The scene on the ground is worse. We land on a patch of dry ground at New Orleans Lakefront Airport. For days, rescue teams like this one have been doggedly shuttling survivors from the putrid streets of the city to this desolate airstrip. Hundreds and hundreds of refugees plucked from parking garages, apartment buildings, highway overpasses, the roofs of their homes, whatever high ground they could find, are now stuck standing on the dark runway, waiting for someone to take them somewhere, anywhere but here.
A handful of airport firefighters who had weathered Katrina in nearby hangers are trying to care for the throngs of dehydrated refugees coming in to what had become an impromptu staging area, radioing out for water and helicopters to get these folks to better-equipped triage areas like New Orleans International Airport where tents and medicine were available and busses could deliver them to shelters in Texas and northern Louisiana. Large, twin-blade Chinook helicopters had been able to ferry about 400 off the strip. But more people just kept coming and coming, more than can be accommodated with so few personnel, no rations and one port-a-potty.
Earlier in the day, fights had broken out for seats on outbound helicopters. "The gang-bangers," said Jimmy Dennis, 34, a Lakefront Airport firefighter who had been up for two nights trying to care for the sick and keep order, "couldn't understand that we had to get the sick people out first." Frightened, the small band of firefighters called in ten New Orleans levee police with shotguns and semi-automatic weapons to calm the crowd. But once the situation was diffused, half the cops had to respond to other calls.
"It's absolute chaos," Col. Timothy Tarchick screams into his satellite phone, straining his voice to be heard over the thump-thump of Coast Guard and military helicopters bringing more and more desperate souls. "It’s not safe here. I've got 1,000 people who have been dropped here. We're out of food, and they're starting to get tense. I've got women separated from their children. We have no medicine. We need security. It's like fricking Baghdad here. You have got to take control of this." He is talking to the New Orleans emergency operations center but isn’t sure who has full command of the patchwork of rescue services operating in the area. Tarchick, commander of the Air Force Reserve 920th Rescue Wing, runs seven of the dozens of rescue helicopters hovering over New Orleans and bringing the stranded to dry land . He's sifting through conflicting information on where to go to help the most needy, or where to take them once they're saved. Tarchick would later find out that Lakefront was never designed to be a drop-off point in the first place and just evolved into one with out the necessary support. “Who's running things? Nobody as far as I can tell. I wish I knew."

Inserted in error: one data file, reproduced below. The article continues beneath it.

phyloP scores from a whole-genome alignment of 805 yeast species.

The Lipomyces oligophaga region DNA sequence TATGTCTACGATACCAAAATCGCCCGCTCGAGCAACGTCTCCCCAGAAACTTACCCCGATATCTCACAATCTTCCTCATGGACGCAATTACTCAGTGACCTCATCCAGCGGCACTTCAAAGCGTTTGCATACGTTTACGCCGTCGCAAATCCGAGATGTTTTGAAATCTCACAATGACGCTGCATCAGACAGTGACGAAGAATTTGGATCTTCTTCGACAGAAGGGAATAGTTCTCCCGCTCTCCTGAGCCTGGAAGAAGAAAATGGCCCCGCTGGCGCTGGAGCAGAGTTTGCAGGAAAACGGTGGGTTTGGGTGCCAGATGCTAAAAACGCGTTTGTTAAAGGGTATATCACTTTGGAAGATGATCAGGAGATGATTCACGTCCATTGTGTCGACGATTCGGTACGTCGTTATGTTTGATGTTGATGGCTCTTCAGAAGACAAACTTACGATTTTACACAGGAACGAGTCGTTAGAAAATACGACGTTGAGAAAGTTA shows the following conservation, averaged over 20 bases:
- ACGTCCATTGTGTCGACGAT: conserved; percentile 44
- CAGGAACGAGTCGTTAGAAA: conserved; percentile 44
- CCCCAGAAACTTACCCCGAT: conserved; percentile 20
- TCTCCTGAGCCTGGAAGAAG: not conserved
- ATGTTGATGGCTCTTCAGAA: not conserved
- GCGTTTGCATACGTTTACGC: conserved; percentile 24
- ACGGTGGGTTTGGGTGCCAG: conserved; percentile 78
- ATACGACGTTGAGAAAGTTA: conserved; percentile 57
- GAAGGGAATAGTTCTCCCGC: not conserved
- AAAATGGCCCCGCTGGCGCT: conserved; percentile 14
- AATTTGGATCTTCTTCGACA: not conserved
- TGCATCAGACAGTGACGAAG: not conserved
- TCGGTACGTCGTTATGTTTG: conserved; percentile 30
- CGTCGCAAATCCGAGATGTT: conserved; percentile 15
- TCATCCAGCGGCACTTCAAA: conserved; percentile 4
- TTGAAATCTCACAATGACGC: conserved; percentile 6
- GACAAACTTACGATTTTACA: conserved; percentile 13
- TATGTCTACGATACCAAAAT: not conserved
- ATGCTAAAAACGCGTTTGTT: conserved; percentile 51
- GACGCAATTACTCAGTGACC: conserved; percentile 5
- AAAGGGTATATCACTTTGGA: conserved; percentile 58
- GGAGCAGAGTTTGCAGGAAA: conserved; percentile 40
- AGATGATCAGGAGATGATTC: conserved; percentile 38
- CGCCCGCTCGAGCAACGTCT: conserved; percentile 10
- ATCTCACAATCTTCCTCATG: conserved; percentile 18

During one of the many trips from Lakefront to pull families out of the waterlogged city that evening, Tarchick’s crew spots a signal. Below, Edna Fleming (her head nearly bald from cancer chemotherapy), her boyfriend Curtis and some of her relatives and friends have been camped for three days out at the top apartment of a two story house on Upper Line in uptown New Orleans. Early on, they could still be merry about the predicament, using their gas stove to deep-fry the frozen chicken as it thawed, and celebrating her niece Nakisha Washington's 29th birthday by opening a Jack Daniels Down Home Punch cooler that had floated by. But the waters around the building refused to recede, so day and night Curtis would flick a flashlight at helicopters when they passed. It was that light that alerted Tarchick’s team on Thursday evening.
The pilot circled the house and got into position. Two para-rescue jumpers (PJs), the Air Force’s elite operators trained to go behind enemy lines and extract downed pilots, strapped into a hoist and descended to the slippery tile roof, aiming for the chimney which crumbled under their weight. The PJs chopped through the roof and went inside, surprised to find all eight people squatting in Edna's apartment. They hoisted them out one by one. Edna's mother, Flora, came up with her walker. Her friend Mary came up with her cane. None of them brought anything more than a change of clothes and a small stash of money and medication.
Back on the airstrip at Lakefront, the stars in the sky were blacked out by a layer of smoke over the city from uncontrolled fires. The only light came from the head beams of a fire truck on the airstrip. Families stood and sat and lay down in a 100-yard-long trash-strewn column. Many had only the clothes on their backs. Some had a bit of money stashed away in pockets, shoes and handbags or a few vital medications. Others had braved the rising waters with a beloved pet. A green parakeet chirped in a white cage on the tarmac. A lanky woman stood next to two cat carriers with her teenage son. Several dogs nosed through the debris, their leashes dragging on the ground behind them.
Among the many awaiting evacuation at Lakefront was Dorothy Route, 80. Accompanied by her two-year old dachshund Shadow and her brother Van Laurant, 78, who has alzheimers, she had run into looters while trying to drive through the waters out of the city. They had very charitably given her raw chicken taken from a freezer of a Church's chicken restaurant. But then they stripped her red Jeep Cherokee of its battery. The car eventually went underwater. Rescued by chopper, she and Shadow, were trying to make sure Van didn't wander off. "He don't know what happened five minutes ago," she said sadly. "He doesn't have any idea there was a hurricane." Dorothy tells me how Van does remember the distant past, however, and likes to brag about his prowess with women when he was young and strong. He knew the ladies before Katrina, she adds. "He remembers Betsy and Camille."